Brought to you by WBIW News and Network Indiana
Last updated on Wednesday, March 7, 2012
(INDIANAPOLIS)(WISH) - Donations of food, water and clothing are pouring in for those trying to get back on their feet in southern Indiana. But are those donations getting where they are needed most?
Bags of dog food, bottles of water and dozens of other disaster relief items are being collected by the central district of the United Methodist Churches. The donation truck sits in the parking lot of St. Luke's on the north side of Indianapolis. It is the third truckload of donations collected by the central district - an indication of how much people like Charlene Lee, who was donating diapers Tuesday, want to help.
"I was going to drive down to Scottsburg," Lee said, "but I didn't have time to do it today."
And officials said giving to churches, food banks and emergency relief agencies in your local area is a better idea than driving donations into affected areas yourself.
"It's just so hard for us to store and distribute and things like that," said Mike Rowland of The Salvation Army. "Only (Monday) night did we secure some warehouse space."
A church in Henryville packed with boxes of food, water and clothing is an example of what happens when the donations are just dropped off. Items pile up, distribution is slow and no one is sure who needs what.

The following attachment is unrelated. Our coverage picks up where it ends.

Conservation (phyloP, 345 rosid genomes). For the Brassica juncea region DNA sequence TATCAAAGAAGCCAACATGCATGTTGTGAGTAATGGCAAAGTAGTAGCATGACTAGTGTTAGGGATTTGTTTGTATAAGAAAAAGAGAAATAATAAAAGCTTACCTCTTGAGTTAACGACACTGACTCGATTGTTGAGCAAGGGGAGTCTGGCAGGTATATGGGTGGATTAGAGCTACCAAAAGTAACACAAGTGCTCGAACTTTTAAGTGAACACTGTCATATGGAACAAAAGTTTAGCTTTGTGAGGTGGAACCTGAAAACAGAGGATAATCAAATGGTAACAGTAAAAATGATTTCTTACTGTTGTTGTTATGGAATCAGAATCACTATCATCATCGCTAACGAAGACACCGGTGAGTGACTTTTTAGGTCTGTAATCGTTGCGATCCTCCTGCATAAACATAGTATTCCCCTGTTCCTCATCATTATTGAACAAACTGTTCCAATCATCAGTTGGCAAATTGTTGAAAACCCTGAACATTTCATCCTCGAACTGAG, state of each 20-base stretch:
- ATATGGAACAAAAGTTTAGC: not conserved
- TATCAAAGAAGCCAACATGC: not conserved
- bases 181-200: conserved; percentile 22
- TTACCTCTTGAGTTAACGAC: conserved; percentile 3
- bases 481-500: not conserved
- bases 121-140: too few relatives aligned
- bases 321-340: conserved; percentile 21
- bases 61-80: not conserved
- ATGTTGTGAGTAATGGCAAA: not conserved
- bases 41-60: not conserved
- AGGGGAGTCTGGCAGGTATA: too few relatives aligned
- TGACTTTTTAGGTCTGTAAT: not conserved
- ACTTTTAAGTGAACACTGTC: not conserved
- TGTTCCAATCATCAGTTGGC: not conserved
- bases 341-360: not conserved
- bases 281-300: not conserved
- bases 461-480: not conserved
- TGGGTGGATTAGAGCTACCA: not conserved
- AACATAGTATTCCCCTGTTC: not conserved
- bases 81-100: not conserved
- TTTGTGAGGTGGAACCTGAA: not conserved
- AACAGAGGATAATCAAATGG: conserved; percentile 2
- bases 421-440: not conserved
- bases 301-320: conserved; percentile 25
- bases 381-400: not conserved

"As we're down there longer, we're going to figure out what some of those needs are," Rowland said. "Do we need to get clothing? Do we need pallets of bottled water? Do we need food? And then we can collect some of those material goods. But we're still in the initial stages of our response there."
Specific needs right now, according to the Indiana Association of United Ways and the joint information center, include paper products, cleaning items, trash bags, personal hygiene items, baby goods, pet food and towels.
Money, however, is still the most important, and has a two-fold impact.
"It allows us to get what's needed," Rowland said. "We go down there, we assess what's needed and we get it right away. But also we can spend that money in those local communities and kind of get them back on their feet."
The United Methodist Church collection works because the group has a warehouse in Jeffersonville to store the donations. It can then distribute the items when and where they're needed. They'll be collecting until Sunday evening.
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